Jacob Maslow
Fiat justitia ruat caelum

Hebrew for Kids Adjusting to Life in Israel

I made aliyah with my five kids almost four years ago, and while my Hebrew was “good,” I still lacked the same language level as native speakers. My kids had a big transition ahead of them, and there were quite a few methods that I employed to help them accelerate their language learning.

They had one thing going for them: full immersion.

Living in Israel means that my children had the ability to be fully immersed in the Hebrew language. Immersion is a quick way to learn a language, but I wanted to encourage my kids to learn faster while also maintaining their English language skills.

I did a few things to help my kids and I master Hebrew.

First, I got the entire family involved.

Everyone needs to be on the same page. Kids will learn and pick up a lot from their parents, so I made sure to say as much as I could in Hebrew. But I also tried to make it fun by:

  • Singing songs
  • Reading children’s books

Watching television together was a lot of fun, too. As any Hebrew speaker knows, pronunciation is a huge part of the Hebrew language, and learning requires a massive amount of resources. We used Kodi to watch material that wasn’t on television.

And I watched a lot of kid-related programming.

I also made it a point to read to my children in Hebrew every night. Often, I would have them repeat the words I said to help them form and build their pronunciation further. I also found that by doing this, my kids were able to retain information better, too.

When one child had a favorite story, he seemed to retain the information much better.

Again, use a lot of material to find what sticks for your child. They’ll learn a lot in school and by making friends, but the transition is easier for kids when they’re exposed to a plethora of material already.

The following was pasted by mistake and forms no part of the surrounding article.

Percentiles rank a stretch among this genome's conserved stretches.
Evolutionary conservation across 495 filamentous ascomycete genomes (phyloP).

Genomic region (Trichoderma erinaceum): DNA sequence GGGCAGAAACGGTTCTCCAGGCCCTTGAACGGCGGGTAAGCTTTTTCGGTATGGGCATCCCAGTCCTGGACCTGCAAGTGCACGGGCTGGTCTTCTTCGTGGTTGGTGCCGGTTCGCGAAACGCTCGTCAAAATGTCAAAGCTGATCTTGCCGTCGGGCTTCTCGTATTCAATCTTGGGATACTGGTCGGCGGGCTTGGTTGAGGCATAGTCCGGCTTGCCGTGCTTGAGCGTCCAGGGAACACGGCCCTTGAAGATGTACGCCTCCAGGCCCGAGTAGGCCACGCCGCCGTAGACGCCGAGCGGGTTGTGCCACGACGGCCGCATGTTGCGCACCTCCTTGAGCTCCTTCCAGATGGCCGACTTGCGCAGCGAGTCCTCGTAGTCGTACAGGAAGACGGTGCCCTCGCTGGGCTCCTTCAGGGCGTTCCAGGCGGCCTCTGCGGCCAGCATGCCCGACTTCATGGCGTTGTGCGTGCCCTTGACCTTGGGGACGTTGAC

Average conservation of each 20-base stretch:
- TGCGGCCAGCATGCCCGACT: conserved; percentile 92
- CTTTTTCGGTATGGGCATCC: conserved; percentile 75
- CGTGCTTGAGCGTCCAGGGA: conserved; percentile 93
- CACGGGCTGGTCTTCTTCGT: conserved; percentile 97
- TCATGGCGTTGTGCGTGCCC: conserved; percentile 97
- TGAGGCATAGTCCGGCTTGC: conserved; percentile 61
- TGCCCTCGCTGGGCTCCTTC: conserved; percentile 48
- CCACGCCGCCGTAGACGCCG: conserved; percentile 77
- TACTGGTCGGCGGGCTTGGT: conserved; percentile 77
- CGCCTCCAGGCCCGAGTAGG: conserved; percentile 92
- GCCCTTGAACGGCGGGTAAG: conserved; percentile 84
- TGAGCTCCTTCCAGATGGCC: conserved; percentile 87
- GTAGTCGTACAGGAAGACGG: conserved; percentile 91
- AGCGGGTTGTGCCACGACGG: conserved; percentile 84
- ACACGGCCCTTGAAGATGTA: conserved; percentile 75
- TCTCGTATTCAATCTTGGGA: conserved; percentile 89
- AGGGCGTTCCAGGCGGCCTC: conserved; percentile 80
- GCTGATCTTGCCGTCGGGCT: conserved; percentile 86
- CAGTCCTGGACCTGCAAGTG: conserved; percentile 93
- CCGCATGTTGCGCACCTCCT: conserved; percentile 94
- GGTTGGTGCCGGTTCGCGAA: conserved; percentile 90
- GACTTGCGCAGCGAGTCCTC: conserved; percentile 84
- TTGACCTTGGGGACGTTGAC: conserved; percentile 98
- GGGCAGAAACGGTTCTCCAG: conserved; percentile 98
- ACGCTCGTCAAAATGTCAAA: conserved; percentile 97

I went a step further. I decided to note every word that my child forgot or had difficulty saying. And then I used flashcards and Anki  to help with spaced repetition.

I also started doing all of this well before the transition to Israel. I wanted to give my children a foundation that they could use and grow from. If I hadn’t done this, they may have been lost when they came to Israel.

It’s much harder to date natives and “fit in” when you can’t speak the language.

But I also learned that reading the news was difficult. Your vocabulary is limited, and it is more news-centric than it is realistic. You’ll know a lot of words relating to scandals and politics, but you’ll also miss words relating to emotions and food – among many other topics.

My learning experience may not have been as vast as my children’s learning experiences, but it was still an intense time to learn more about Hebrew. I even went as far as hiring a babysitter to help speak Hebrew with my kids and me.

About the Author
 Jacob Maslow is passionate about writing and has started numerous blogs and news sites. Jacob is originally from Brooklyn. He packed up his five children and made Aliyah in 2014. Jacob's experience and varied interests lend themselves to a diverse palette of topics ranging from technology, marketing, politics, social media, ethics, current affairs, family matters and more. In his spare time, Jacob enjoys being an active member of social media including groups on Facebook and taking in the latest movies. 
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